Since highschool I have known what I want to do with my life and I have worked hard for it. My parents are cuban and pretty traditional, but my dad is not the issue. ALthough I could have gone ot an ivy league school out of highschool, my mother wanted me to stay at home and I obliged and commuted to my local university 0 which is a great school and i received a huge scholarship. I felt as though I was missing out on the college experience and when I was 20 moved on campus. This really hurt my mother and she cried nearly every day, even though I came home every thursday and did not return to school until sunday. I graduated from the honors college at my university, with numerous honors and at the top o my class. I also made it into one of the top 5 graduate schools for what I want to pursue. My mother says she wants to die. She says she never expected for her children to leave home and her dream was always to have me live at home until I got married and even then I would live nearby. She says she is hurt because she stayed home with her parents and never wanted to leave. Apart from sadness she expresses this very angrily, saying I am overambitious and am putting my own selfish pursuits in front of family. I do not understand why she can’t just be happy and proud of me and let me go like the majority of mothers who want the best for their children. I am miserable and every day there is screaming and crying because we want different things. She seems to pride herself on the fact she is “letting” me go to school and says she will suck up the pain, but that she wants to die because there is nothing left and her life did not turn out how she wanted. I have considered going to my local law school, but I will be sacrificing a lot and I know I will be miserable. In addition, she says even if i did so it would not count because I am doing it out of guilt, not because I wanted to stay with my family. I am at a loss and everyday has become a huge emotional struggle. One of us will end up hurt. What do I do?
A: First, congratulations on all your considerable achievements. You have every right to be proud of yourself.
You are suffering because you are caught in a generational divide. Your mother wants you to repeat the life she led, staying near her parents. You are in America where there is more emphasis on individualism. You are not going to change her. She is not going to change you. Your mother has made it clear that you can’t win so stop trying to. Although your suffering shows how much you do care about your mother’s feelings, it isn’t getting you – or her – anywhere.
There is no need for screaming and crying. Screaming and crying tells your mother that you might be coerced into doing as she wishes. Clear decisions are stated with calm certainty. Make a promise to yourself that you will stop your end of the fight. If your mother makes accusations or statements meant to provoke guilt, you can tell her you love her very much but that it’s time for you to grow up and move on. Reassure her that you will certainly want her to be part of your life in some way, especially when you marry and have children. Let her know that her blessing and her pride in you mean a great deal but that you need to look to your future, not her past. You gave her what she wanted in your choice of undergrad school. Now it’s her turn to support you in doing what you want to do for graduate work.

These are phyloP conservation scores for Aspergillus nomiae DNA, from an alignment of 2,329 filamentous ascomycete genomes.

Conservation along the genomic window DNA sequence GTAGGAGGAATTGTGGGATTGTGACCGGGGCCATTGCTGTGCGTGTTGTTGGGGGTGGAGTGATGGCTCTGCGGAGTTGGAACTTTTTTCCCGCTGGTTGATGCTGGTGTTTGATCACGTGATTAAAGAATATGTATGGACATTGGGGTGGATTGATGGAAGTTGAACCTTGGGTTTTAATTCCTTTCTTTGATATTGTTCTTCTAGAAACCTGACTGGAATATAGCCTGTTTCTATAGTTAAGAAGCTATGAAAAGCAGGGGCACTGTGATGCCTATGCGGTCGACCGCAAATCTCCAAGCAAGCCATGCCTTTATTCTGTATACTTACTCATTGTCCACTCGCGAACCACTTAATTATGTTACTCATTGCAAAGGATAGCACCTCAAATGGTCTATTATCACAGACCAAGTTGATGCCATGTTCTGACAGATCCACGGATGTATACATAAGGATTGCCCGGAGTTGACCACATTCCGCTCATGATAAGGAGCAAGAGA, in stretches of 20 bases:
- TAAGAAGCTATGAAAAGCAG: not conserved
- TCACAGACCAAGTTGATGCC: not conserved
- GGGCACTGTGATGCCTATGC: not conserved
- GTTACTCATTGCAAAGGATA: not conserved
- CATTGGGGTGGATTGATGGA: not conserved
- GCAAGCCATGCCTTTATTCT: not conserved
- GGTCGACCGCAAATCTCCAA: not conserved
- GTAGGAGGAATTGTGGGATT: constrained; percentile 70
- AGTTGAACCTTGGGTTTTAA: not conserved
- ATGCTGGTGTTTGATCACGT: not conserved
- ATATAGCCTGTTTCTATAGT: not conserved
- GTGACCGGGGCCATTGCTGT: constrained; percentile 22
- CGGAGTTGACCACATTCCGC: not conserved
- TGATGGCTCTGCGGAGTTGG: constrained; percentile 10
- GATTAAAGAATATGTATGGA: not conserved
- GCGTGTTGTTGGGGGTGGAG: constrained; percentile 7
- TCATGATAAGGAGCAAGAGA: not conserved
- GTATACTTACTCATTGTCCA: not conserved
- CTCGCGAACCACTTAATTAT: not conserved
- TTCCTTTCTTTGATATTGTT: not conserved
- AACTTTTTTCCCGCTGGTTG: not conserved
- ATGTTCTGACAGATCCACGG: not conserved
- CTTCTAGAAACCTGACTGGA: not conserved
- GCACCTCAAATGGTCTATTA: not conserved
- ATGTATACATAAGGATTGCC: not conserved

Your best ally in this situation should be your dad. When adult children leave home, there is often opportunity for the parents to rekindle their relationship. Your mother’s focus is still on being a mother of a young person, not on being a partner for her husband.Your dad could help a great deal if he would court her a little and tell her how much he is looking forward to having her all to himself again. Perhaps that will help her shift her attention back to where it belongs — with her husband. I suggest you talk to him adult to adult and ask for his assistance in helping your mother through this difficult transition.
I wish you well.
Last reviewed: By John M. Grohol, Psy.D. on 7 Jun 2011
Hartwell-Walker, D. (2011). My mother says she wants to die because I want to go away for graduate school. Psych Central. Retrieved on November 28, 2014, from http://psychcentral.com/ask-the-therapist/2011/06/07/my-mother-says-she-wants-to-die-because-i-want-to-go-away-for-graduate-school/